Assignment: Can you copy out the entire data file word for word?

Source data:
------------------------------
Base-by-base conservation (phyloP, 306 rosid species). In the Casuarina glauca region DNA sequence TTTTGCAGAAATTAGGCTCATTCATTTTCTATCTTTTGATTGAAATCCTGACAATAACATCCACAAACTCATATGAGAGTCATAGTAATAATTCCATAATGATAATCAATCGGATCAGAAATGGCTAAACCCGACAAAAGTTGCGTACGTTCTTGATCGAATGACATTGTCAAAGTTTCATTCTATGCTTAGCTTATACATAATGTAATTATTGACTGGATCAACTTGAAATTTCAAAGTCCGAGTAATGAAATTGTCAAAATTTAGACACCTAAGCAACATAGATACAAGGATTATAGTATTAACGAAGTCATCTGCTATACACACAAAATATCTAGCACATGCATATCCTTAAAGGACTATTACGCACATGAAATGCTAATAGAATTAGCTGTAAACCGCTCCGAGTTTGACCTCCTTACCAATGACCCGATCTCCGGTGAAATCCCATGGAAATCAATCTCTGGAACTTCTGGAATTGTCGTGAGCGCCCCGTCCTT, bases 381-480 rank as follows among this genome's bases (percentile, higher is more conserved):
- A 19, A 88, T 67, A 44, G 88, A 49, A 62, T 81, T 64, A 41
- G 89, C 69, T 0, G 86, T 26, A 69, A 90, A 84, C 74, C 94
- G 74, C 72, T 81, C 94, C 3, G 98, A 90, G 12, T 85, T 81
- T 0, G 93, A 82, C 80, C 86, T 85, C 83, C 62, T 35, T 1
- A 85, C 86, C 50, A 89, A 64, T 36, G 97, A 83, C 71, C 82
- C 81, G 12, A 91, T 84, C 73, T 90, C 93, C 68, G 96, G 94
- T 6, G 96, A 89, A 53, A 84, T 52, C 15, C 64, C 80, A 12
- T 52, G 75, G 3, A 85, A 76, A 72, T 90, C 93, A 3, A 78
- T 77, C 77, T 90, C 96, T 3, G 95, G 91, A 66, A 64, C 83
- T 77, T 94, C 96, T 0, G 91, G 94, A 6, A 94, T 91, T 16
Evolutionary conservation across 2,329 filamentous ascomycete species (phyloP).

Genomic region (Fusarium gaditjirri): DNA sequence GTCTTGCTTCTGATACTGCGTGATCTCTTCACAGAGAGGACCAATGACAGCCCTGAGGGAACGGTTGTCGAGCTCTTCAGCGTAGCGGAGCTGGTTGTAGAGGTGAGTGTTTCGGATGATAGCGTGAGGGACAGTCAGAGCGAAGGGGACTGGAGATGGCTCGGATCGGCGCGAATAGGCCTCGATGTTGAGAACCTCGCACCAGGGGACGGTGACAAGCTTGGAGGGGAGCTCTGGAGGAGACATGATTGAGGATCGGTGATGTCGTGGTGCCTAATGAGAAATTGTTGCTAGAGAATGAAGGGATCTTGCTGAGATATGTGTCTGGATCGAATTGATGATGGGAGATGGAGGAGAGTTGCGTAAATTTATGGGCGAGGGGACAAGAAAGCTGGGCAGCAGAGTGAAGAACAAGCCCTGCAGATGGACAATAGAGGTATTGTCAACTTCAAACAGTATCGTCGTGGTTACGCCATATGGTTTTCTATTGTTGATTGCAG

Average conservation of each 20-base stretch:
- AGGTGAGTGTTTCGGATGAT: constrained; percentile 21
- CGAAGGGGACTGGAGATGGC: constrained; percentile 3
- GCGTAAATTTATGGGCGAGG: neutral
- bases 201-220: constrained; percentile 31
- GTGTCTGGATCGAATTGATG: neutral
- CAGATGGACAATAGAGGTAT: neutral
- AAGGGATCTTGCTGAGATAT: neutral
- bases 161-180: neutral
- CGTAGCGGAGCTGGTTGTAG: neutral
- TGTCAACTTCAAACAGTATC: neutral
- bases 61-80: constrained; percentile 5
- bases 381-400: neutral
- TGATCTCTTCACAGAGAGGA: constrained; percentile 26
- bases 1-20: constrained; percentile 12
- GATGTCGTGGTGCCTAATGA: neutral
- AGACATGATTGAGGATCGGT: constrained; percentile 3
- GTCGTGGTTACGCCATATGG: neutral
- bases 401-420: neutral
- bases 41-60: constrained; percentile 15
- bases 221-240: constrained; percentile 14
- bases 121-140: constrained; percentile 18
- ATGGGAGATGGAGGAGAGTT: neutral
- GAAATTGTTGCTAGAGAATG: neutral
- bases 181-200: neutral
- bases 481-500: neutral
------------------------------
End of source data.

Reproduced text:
Base-by-base conservation (phyloP, 306 rosid species). In the Casuarina glauca region DNA sequence TTTTGCAGAAATTAGGCTCATTCATTTTCTATCTTTTGATTGAAATCCTGACAATAACATCCACAAACTCATATGAGAGTCATAGTAATAATTCCATAATGATAATCAATCGGATCAGAAATGGCTAAACCCGACAAAAGTTGCGTACGTTCTTGATCGAATGACATTGTCAAAGTTTCATTCTATGCTTAGCTTATACATAATGTAATTATTGACTGGATCAACTTGAAATTTCAAAGTCCGAGTAATGAAATTGTCAAAATTTAGACACCTAAGCAACATAGATACAAGGATTATAGTATTAACGAAGTCATCTGCTATACACACAAAATATCTAGCACATGCATATCCTTAAAGGACTATTACGCACATGAAATGCTAATAGAATTAGCTGTAAACCGCTCCGAGTTTGACCTCCTTACCAATGACCCGATCTCCGGTGAAATCCCATGGAAATCAATCTCTGGAACTTCTGGAATTGTCGTGAGCGCCCCGTCCTT, bases 381-480 rank as follows among this genome's bases (percentile, higher is more conserved):
- A 19, A 88, T 67, A 44, G 88, A 49, A 62, T 81, T 64, A 41
- G 89, C 69, T 0, G 86, T 26, A 69, A 90, A 84, C 74, C 94
- G 74, C 72, T 81, C 94, C 3, G 98, A 90, G 12, T 85, T 81
- T 0, G 93, A 82, C 80, C 86, T 85, C 83, C 62, T 35, T 1
- A 85, C 86, C 50, A 89, A 64, T 36, G 97, A 83, C 71, C 82
- C 81, G 12, A 91, T 84, C 73, T 90, C 93, C 68, G 96, G 94
- T 6, G 96, A 89, A 53, A 84, T 52, C 15, C 64, C 80, A 12
- T 52, G 75, G 3, A 85, A 76, A 72, T 90, C 93, A 3, A 78
- T 77, C 77, T 90, C 96, T 3, G 95, G 91, A 66, A 64, C 83
- T 77, T 94, C 96, T 0, G 91, G 94, A 6, A 94, T 91, T 16
Evolutionary conservation across 2,329 filamentous ascomycete species (phyloP).

Genomic region (Fusarium gaditjirri): DNA sequence GTCTTGCTTCTGATACTGCGTGATCTCTTCACAGAGAGGACCAATGACAGCCCTGAGGGAACGGTTGTCGAGCTCTTCAGCGTAGCGGAGCTGGTTGTAGAGGTGAGTGTTTCGGATGATAGCGTGAGGGACAGTCAGAGCGAAGGGGACTGGAGATGGCTCGGATCGGCGCGAATAGGCCTCGATGTTGAGAACCTCGCACCAGGGGACGGTGACAAGCTTGGAGGGGAGCTCTGGAGGAGACATGATTGAGGATCGGTGATGTCGTGGTGCCTAATGAGAAATTGTTGCTAGAGAATGAAGGGATCTTGCTGAGATATGTGTCTGGATCGAATTGATGATGGGAGATGGAGGAGAGTTGCGTAAATTTATGGGCGAGGGGACAAGAAAGCTGGGCAGCAGAGTGAAGAACAAGCCCTGCAGATGGACAATAGAGGTATTGTCAACTTCAAACAGTATCGTCGTGGTTACGCCATATGGTTTTCTATTGTTGATTGCAG

Average conservation of each 20-base stretch:
- AGGTGAGTGTTTCGGATGAT: constrained; percentile 21
- CGAAGGGGACTGGAGATGGC: constrained; percentile 3
- GCGTAAATTTATGGGCGAGG: neutral
- bases 201-220: constrained; percentile 31
- GTGTCTGGATCGAATTGATG: neutral
- CAGATGGACAATAGAGGTAT: neutral
- AAGGGATCTTGCTGAGATAT: neutral
- bases 161-180: neutral
- CGTAGCGGAGCTGGTTGTAG: neutral
- TGTCAACTTCAAACAGTATC: neutral
- bases 61-80: constrained; percentile 5
- bases 381-400: neutral
- TGATCTCTTCACAGAGAGGA: constrained; percentile 26
- bases 1-20: constrained; percentile 12
- GATGTCGTGGTGCCTAATGA: neutral
- AGACATGATTGAGGATCGGT: constrained; percentile 3
- GTCGTGGTTACGCCATATGG: neutral
- bases 401-420: neutral
- bases 41-60: constrained; percentile 15
- bases 221-240: constrained; percentile 14
- bases 121-140: constrained; percentile 18
- ATGGGAGATGGAGGAGAGTT: neutral
- GAAATTGTTGCTAGAGAATG: neutral
- bases 181-200: neutral
- bases 481-500: neutral